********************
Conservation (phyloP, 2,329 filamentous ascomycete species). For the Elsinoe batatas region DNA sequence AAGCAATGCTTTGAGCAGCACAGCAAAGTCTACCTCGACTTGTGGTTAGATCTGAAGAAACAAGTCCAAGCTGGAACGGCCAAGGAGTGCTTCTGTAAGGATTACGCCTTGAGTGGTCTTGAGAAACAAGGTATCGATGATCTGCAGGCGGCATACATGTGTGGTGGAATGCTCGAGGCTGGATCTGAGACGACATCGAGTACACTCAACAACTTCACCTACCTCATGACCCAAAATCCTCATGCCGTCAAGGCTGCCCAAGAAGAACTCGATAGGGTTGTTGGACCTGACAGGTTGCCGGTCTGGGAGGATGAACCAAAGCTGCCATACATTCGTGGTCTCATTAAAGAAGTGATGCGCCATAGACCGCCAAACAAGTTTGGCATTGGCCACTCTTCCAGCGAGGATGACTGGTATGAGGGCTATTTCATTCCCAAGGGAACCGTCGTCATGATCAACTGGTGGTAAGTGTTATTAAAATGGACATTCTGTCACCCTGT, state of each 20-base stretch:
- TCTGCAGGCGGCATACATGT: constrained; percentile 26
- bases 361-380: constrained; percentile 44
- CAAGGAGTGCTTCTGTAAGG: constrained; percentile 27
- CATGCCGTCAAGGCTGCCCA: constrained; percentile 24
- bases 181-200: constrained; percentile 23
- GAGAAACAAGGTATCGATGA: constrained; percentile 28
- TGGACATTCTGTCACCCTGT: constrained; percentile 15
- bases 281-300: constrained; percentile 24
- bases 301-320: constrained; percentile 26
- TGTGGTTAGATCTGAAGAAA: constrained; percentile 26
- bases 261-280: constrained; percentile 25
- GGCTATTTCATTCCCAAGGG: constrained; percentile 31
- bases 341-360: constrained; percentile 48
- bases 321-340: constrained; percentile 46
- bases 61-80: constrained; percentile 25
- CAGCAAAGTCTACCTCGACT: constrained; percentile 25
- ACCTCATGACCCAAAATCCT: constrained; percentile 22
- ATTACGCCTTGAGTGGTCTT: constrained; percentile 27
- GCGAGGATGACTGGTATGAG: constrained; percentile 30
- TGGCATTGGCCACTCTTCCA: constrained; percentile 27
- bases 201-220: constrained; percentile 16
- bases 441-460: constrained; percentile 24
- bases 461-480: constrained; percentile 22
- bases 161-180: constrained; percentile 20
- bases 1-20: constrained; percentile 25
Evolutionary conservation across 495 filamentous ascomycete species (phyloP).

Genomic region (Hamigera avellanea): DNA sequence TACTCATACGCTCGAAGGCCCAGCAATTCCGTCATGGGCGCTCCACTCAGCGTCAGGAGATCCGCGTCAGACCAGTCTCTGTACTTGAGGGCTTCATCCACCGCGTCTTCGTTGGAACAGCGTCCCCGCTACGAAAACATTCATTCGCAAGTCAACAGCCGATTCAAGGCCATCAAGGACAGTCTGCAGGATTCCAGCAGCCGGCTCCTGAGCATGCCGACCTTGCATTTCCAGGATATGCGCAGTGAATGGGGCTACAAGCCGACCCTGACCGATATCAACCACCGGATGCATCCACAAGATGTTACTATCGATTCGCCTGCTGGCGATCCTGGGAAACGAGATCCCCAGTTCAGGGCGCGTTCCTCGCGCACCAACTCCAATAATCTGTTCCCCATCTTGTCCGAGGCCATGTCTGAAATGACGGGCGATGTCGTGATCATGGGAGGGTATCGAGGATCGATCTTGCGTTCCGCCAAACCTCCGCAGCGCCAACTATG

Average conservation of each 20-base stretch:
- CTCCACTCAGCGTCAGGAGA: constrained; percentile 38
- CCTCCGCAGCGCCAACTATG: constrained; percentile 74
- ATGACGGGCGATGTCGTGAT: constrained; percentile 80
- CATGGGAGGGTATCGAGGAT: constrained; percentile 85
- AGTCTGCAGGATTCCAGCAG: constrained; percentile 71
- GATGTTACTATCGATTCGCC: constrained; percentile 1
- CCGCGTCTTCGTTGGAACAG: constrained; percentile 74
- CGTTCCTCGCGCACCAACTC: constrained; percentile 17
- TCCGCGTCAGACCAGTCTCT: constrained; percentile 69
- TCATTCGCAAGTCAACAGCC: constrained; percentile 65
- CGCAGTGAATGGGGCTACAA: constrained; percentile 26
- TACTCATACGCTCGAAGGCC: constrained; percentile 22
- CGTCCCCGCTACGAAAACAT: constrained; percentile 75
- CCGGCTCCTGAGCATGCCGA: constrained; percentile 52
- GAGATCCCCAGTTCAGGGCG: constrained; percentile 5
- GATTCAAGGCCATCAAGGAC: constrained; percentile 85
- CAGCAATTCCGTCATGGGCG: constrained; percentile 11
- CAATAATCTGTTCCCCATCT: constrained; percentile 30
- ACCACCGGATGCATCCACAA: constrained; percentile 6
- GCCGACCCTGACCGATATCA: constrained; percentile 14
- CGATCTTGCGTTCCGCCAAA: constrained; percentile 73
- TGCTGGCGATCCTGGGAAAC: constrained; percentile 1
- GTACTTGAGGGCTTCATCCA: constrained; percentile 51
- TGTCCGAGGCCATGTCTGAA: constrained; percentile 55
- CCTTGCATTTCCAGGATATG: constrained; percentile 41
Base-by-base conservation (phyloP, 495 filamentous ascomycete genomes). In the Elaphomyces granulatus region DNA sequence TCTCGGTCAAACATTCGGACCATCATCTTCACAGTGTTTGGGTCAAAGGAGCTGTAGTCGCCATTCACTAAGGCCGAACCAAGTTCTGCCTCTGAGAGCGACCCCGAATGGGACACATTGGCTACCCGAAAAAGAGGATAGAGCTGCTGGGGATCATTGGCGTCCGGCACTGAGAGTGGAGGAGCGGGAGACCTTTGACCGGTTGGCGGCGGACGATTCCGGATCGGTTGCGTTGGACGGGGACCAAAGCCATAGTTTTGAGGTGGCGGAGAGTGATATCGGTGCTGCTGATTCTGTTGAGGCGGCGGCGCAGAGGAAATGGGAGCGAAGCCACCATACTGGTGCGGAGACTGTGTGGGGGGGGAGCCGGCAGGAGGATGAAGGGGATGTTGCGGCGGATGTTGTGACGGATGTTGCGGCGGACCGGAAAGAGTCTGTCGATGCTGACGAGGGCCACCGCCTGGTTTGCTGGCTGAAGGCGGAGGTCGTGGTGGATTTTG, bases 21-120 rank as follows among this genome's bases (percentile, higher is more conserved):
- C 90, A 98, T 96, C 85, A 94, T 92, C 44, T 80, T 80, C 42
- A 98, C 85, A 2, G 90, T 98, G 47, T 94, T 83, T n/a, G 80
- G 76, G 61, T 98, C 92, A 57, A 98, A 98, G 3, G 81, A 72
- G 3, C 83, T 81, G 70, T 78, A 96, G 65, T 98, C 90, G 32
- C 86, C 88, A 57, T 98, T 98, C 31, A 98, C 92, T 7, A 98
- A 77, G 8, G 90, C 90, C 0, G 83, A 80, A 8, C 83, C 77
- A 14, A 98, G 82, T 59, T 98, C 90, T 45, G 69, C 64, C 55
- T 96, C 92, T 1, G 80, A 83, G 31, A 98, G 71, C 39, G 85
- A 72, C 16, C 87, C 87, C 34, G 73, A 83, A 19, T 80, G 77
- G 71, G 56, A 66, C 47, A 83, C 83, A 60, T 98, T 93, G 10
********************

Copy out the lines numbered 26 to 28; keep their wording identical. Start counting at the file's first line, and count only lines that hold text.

- bases 1-20: constrained; percentile 25
Evolutionary conservation across 495 filamentous ascomycete species (phyloP).

Genomic region (Hamigera avellanea): DNA sequence TACTCATACGCTCGAAGGCCCAGCAATTCCGTCATGGGCGCTCCACTCAGCGTCAGGAGATCCGCGTCAGACCAGTCTCTGTACTTGAGGGCTTCATCCACCGCGTCTTCGTTGGAACAGCGTCCCCGCTACGAAAACATTCATTCGCAAGTCAACAGCCGATTCAAGGCCATCAAGGACAGTCTGCAGGATTCCAGCAGCCGGCTCCTGAGCATGCCGACCTTGCATTTCCAGGATATGCGCAGTGAATGGGGCTACAAGCCGACCCTGACCGATATCAACCACCGGATGCATCCACAAGATGTTACTATCGATTCGCCTGCTGGCGATCCTGGGAAACGAGATCCCCAGTTCAGGGCGCGTTCCTCGCGCACCAACTCCAATAATCTGTTCCCCATCTTGTCCGAGGCCATGTCTGAAATGACGGGCGATGTCGTGATCATGGGAGGGTATCGAGGATCGATCTTGCGTTCCGCCAAACCTCCGCAGCGCCAACTATG